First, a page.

These alternative calculations were done only for patients 65 years and older, to address possible objections that differences in the numbers of disabled patients younger than 65 years could affect the comparisons. Because there are 3 moving parts in the alternative calculation—the time period (2006-2008 for FFS), the readmission calculation method (first 3 quarters of the year with 3 months of run-out), and the population (no patients younger than 65 years)—we were not able to precisely compute the degree of change in the FFS results attributable to each. The lowering of the FFS readmission rate by this alternative Anderson-method computation for 2006-2008 was likely due in part to the exclusion of disabled patients younger than 65 years and partly due to a lower readmission rate in FFS over time. Based on 2008 data, we estimated that FFS readmission rates for the under-65 population were approximately 20% higher than those for FFS patients 65 years and older. Moreover, roughly 20% of FFS enrollees were under age 65 years in the 2006-2008 period, and these enrollees, because of their disabilities, were more likely to be hospitalized and thus at risk for readmission. (For Medicare elderly versus disabled readmission rates, see Wier et al.14) Therefore, the exclusion of the under-65 population should reduce the computed FFS readmission rate. Finally, we computed readmission rates for FFS for each year during the 2004-2008 period (using yet another method for technical reasons). For this calculation, we used the same-quarter readmission rate for each year from 2004 to 2008. This is simply the number of admissions in a calendar quarter minus 1 (for the index admission) divided by the number of admissions in the quarter. According to the industry studies of readmission rates referred to earlier in this report, the same-quarter readmission rate is a reasonable proxy for a 30-day readmission rate, at least for comparative purposes. By this measure, the FFS readmission rate was about 0.6 percentage points lower in 2008 than in 2004 (22.9% in 2004; 22.6% in 2005; 22.4% in 2006; 22.3% in 2007; and 22.3% in 2008). Thus, the change in time periods could account for nearly half of the lower FFS readmission rate found by this alternative calculation. There was no discernible time trend in readmission rates in the MedAssurant data from 2006 to 2008, using either the Jencks et al method or the alternative Anderson-method calculations.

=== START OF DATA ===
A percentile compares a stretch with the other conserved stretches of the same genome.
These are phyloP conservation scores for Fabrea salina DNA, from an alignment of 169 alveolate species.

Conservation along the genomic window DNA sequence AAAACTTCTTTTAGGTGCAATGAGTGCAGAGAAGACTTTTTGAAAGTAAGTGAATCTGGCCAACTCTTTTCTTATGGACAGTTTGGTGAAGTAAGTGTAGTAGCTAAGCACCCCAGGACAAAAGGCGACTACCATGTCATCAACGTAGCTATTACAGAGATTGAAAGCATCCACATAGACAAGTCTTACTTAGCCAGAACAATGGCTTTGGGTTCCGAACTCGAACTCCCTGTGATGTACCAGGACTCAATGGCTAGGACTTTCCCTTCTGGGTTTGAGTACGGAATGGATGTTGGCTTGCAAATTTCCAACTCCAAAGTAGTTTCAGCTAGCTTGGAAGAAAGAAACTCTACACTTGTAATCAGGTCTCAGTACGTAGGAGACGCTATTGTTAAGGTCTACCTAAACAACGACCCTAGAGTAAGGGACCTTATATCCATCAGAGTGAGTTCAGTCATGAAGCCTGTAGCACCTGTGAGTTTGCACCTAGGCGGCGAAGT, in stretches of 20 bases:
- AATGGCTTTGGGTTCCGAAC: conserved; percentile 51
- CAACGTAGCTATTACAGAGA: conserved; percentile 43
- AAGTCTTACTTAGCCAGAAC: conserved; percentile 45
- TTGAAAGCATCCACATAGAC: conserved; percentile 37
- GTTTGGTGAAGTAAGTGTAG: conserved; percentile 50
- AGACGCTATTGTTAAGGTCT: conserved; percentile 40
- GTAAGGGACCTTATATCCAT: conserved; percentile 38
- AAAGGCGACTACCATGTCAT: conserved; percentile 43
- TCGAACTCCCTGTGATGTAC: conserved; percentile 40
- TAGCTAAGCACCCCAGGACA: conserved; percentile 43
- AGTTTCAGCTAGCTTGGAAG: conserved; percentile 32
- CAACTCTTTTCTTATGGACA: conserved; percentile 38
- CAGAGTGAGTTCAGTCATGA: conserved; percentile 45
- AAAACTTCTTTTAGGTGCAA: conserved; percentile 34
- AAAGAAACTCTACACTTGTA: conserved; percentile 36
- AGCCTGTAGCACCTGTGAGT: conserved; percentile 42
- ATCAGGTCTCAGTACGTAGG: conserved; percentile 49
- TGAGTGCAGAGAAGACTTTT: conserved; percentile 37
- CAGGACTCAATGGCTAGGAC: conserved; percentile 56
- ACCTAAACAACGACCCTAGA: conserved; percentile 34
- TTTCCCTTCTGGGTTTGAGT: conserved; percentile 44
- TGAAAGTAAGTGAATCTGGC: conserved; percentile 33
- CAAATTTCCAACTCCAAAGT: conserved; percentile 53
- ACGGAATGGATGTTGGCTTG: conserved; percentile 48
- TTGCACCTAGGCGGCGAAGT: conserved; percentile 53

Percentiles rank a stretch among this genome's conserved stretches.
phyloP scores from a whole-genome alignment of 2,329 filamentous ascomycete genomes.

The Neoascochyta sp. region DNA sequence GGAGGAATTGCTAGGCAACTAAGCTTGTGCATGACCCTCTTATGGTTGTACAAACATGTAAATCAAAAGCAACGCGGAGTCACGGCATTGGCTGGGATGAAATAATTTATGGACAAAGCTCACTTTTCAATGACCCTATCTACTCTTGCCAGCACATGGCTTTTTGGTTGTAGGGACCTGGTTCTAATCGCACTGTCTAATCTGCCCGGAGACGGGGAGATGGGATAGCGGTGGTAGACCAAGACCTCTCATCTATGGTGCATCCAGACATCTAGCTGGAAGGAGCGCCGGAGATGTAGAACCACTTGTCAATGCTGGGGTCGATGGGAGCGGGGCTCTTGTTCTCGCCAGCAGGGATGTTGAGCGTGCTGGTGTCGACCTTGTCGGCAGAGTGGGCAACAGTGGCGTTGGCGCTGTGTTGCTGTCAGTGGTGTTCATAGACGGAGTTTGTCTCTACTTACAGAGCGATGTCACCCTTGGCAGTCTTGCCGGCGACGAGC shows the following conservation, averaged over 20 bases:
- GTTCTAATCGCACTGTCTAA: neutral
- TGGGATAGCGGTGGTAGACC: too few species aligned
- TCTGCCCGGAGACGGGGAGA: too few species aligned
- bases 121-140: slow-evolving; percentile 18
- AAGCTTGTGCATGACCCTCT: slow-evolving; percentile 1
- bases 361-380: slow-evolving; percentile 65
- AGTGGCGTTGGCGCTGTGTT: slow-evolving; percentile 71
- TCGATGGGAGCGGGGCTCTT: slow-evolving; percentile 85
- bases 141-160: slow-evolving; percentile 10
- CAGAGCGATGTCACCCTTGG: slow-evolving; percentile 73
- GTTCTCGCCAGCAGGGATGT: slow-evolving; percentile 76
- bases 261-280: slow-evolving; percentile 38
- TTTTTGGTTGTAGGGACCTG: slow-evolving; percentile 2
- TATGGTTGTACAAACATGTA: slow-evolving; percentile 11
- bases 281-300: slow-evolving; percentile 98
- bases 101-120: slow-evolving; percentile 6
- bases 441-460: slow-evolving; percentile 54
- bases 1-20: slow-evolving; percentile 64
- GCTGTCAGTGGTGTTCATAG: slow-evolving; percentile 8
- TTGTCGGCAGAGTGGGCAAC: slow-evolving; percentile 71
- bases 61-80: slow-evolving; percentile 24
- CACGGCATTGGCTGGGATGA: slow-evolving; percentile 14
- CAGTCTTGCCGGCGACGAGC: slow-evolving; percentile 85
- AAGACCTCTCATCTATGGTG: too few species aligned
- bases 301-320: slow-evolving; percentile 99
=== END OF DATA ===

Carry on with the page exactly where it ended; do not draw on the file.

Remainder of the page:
However, the goal was simply to provide a reasonable contemporaneous comparison between FFS and MA results, and the alternative calculations provided a platform for additional adjustments for comparability. A new report by the Dartmouth Atlas Project found only small changes in various readmission rates among Medicare FFS patients during the 2004-2009 period.15